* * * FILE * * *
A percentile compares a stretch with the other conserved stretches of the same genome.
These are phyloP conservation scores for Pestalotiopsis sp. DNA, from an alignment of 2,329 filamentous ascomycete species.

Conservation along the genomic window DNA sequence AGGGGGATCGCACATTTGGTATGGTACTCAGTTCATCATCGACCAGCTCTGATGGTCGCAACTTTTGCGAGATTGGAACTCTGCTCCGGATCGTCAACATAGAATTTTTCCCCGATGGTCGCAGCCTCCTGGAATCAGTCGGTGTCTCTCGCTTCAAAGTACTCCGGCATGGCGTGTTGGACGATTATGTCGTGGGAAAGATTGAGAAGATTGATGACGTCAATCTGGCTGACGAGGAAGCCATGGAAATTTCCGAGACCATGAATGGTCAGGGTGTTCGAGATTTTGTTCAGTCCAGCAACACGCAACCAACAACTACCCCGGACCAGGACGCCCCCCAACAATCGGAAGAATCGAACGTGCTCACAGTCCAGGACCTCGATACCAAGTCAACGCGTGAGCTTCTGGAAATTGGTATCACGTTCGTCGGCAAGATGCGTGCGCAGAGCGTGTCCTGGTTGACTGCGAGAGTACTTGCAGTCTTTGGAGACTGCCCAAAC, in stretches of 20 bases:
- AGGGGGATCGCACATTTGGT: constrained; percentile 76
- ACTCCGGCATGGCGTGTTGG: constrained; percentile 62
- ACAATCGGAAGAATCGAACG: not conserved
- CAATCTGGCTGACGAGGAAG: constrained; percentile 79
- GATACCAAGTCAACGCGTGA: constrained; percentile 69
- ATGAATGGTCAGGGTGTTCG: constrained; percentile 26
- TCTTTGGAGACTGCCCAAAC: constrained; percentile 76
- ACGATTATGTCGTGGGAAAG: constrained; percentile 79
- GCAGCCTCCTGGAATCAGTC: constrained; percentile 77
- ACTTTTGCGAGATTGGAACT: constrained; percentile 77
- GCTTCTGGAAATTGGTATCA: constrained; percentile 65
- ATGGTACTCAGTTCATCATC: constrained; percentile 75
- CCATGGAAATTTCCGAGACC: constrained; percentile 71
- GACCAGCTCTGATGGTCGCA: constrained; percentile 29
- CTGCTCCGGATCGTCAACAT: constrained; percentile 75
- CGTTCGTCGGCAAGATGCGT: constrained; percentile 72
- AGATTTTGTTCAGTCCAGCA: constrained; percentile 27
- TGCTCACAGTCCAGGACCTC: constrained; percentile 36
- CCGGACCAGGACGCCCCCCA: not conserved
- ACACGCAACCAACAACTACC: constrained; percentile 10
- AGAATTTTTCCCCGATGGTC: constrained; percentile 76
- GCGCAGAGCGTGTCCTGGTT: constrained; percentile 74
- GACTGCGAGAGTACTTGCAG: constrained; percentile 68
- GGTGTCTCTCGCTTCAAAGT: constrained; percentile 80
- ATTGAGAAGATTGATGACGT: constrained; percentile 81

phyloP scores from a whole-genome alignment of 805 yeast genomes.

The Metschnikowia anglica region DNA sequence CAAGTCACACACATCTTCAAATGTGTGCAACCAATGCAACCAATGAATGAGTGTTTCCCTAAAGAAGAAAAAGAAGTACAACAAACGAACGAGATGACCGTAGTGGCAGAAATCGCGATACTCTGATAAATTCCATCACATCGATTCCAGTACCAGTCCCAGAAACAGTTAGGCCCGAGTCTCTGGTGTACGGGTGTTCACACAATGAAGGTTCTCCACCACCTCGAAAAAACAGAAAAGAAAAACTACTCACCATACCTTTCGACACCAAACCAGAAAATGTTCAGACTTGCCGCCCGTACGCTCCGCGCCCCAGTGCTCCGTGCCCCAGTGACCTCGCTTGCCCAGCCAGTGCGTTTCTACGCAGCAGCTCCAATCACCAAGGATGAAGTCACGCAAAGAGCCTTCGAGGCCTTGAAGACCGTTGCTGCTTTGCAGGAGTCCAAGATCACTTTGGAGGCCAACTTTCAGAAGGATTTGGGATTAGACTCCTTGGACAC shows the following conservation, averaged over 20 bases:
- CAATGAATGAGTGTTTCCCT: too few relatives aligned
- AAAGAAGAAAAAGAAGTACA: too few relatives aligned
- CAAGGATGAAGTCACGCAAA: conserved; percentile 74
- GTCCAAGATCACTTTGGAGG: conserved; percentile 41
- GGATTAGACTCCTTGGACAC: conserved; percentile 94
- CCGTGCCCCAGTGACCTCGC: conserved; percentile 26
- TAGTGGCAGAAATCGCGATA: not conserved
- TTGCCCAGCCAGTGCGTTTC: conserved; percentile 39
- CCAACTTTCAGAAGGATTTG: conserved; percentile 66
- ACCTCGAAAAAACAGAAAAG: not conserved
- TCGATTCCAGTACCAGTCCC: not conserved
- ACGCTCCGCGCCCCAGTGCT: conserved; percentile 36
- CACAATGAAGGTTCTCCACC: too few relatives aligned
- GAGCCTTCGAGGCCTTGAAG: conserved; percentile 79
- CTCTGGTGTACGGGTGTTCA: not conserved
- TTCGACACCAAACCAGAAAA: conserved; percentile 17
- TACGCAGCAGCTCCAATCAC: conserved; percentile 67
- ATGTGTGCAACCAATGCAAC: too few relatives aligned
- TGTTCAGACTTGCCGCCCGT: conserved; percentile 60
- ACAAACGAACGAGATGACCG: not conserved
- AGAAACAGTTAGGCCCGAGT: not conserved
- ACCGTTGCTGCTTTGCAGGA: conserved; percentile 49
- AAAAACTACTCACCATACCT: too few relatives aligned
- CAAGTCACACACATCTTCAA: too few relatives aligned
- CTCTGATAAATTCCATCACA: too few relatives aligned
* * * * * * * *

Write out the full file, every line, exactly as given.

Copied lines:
A percentile compares a stretch with the other conserved stretches of the same genome.
These are phyloP conservation scores for Pestalotiopsis sp. DNA, from an alignment of 2,329 filamentous ascomycete species.

Conservation along the genomic window DNA sequence AGGGGGATCGCACATTTGGTATGGTACTCAGTTCATCATCGACCAGCTCTGATGGTCGCAACTTTTGCGAGATTGGAACTCTGCTCCGGATCGTCAACATAGAATTTTTCCCCGATGGTCGCAGCCTCCTGGAATCAGTCGGTGTCTCTCGCTTCAAAGTACTCCGGCATGGCGTGTTGGACGATTATGTCGTGGGAAAGATTGAGAAGATTGATGACGTCAATCTGGCTGACGAGGAAGCCATGGAAATTTCCGAGACCATGAATGGTCAGGGTGTTCGAGATTTTGTTCAGTCCAGCAACACGCAACCAACAACTACCCCGGACCAGGACGCCCCCCAACAATCGGAAGAATCGAACGTGCTCACAGTCCAGGACCTCGATACCAAGTCAACGCGTGAGCTTCTGGAAATTGGTATCACGTTCGTCGGCAAGATGCGTGCGCAGAGCGTGTCCTGGTTGACTGCGAGAGTACTTGCAGTCTTTGGAGACTGCCCAAAC, in stretches of 20 bases:
- AGGGGGATCGCACATTTGGT: constrained; percentile 76
- ACTCCGGCATGGCGTGTTGG: constrained; percentile 62
- ACAATCGGAAGAATCGAACG: not conserved
- CAATCTGGCTGACGAGGAAG: constrained; percentile 79
- GATACCAAGTCAACGCGTGA: constrained; percentile 69
- ATGAATGGTCAGGGTGTTCG: constrained; percentile 26
- TCTTTGGAGACTGCCCAAAC: constrained; percentile 76
- ACGATTATGTCGTGGGAAAG: constrained; percentile 79
- GCAGCCTCCTGGAATCAGTC: constrained; percentile 77
- ACTTTTGCGAGATTGGAACT: constrained; percentile 77
- GCTTCTGGAAATTGGTATCA: constrained; percentile 65
- ATGGTACTCAGTTCATCATC: constrained; percentile 75
- CCATGGAAATTTCCGAGACC: constrained; percentile 71
- GACCAGCTCTGATGGTCGCA: constrained; percentile 29
- CTGCTCCGGATCGTCAACAT: constrained; percentile 75
- CGTTCGTCGGCAAGATGCGT: constrained; percentile 72
- AGATTTTGTTCAGTCCAGCA: constrained; percentile 27
- TGCTCACAGTCCAGGACCTC: constrained; percentile 36
- CCGGACCAGGACGCCCCCCA: not conserved
- ACACGCAACCAACAACTACC: constrained; percentile 10
- AGAATTTTTCCCCGATGGTC: constrained; percentile 76
- GCGCAGAGCGTGTCCTGGTT: constrained; percentile 74
- GACTGCGAGAGTACTTGCAG: constrained; percentile 68
- GGTGTCTCTCGCTTCAAAGT: constrained; percentile 80
- ATTGAGAAGATTGATGACGT: constrained; percentile 81

phyloP scores from a whole-genome alignment of 805 yeast genomes.

The Metschnikowia anglica region DNA sequence CAAGTCACACACATCTTCAAATGTGTGCAACCAATGCAACCAATGAATGAGTGTTTCCCTAAAGAAGAAAAAGAAGTACAACAAACGAACGAGATGACCGTAGTGGCAGAAATCGCGATACTCTGATAAATTCCATCACATCGATTCCAGTACCAGTCCCAGAAACAGTTAGGCCCGAGTCTCTGGTGTACGGGTGTTCACACAATGAAGGTTCTCCACCACCTCGAAAAAACAGAAAAGAAAAACTACTCACCATACCTTTCGACACCAAACCAGAAAATGTTCAGACTTGCCGCCCGTACGCTCCGCGCCCCAGTGCTCCGTGCCCCAGTGACCTCGCTTGCCCAGCCAGTGCGTTTCTACGCAGCAGCTCCAATCACCAAGGATGAAGTCACGCAAAGAGCCTTCGAGGCCTTGAAGACCGTTGCTGCTTTGCAGGAGTCCAAGATCACTTTGGAGGCCAACTTTCAGAAGGATTTGGGATTAGACTCCTTGGACAC shows the following conservation, averaged over 20 bases:
- CAATGAATGAGTGTTTCCCT: too few relatives aligned
- AAAGAAGAAAAAGAAGTACA: too few relatives aligned
- CAAGGATGAAGTCACGCAAA: conserved; percentile 74
- GTCCAAGATCACTTTGGAGG: conserved; percentile 41
- GGATTAGACTCCTTGGACAC: conserved; percentile 94
- CCGTGCCCCAGTGACCTCGC: conserved; percentile 26
- TAGTGGCAGAAATCGCGATA: not conserved
- TTGCCCAGCCAGTGCGTTTC: conserved; percentile 39
- CCAACTTTCAGAAGGATTTG: conserved; percentile 66
- ACCTCGAAAAAACAGAAAAG: not conserved
- TCGATTCCAGTACCAGTCCC: not conserved
- ACGCTCCGCGCCCCAGTGCT: conserved; percentile 36
- CACAATGAAGGTTCTCCACC: too few relatives aligned
- GAGCCTTCGAGGCCTTGAAG: conserved; percentile 79
- CTCTGGTGTACGGGTGTTCA: not conserved
- TTCGACACCAAACCAGAAAA: conserved; percentile 17
- TACGCAGCAGCTCCAATCAC: conserved; percentile 67
- ATGTGTGCAACCAATGCAAC: too few relatives aligned
- TGTTCAGACTTGCCGCCCGT: conserved; percentile 60
- ACAAACGAACGAGATGACCG: not conserved
- AGAAACAGTTAGGCCCGAGT: not conserved
- ACCGTTGCTGCTTTGCAGGA: conserved; percentile 49
- AAAAACTACTCACCATACCT: too few relatives aligned
- CAAGTCACACACATCTTCAA: too few relatives aligned
- CTCTGATAAATTCCATCACA: too few relatives aligned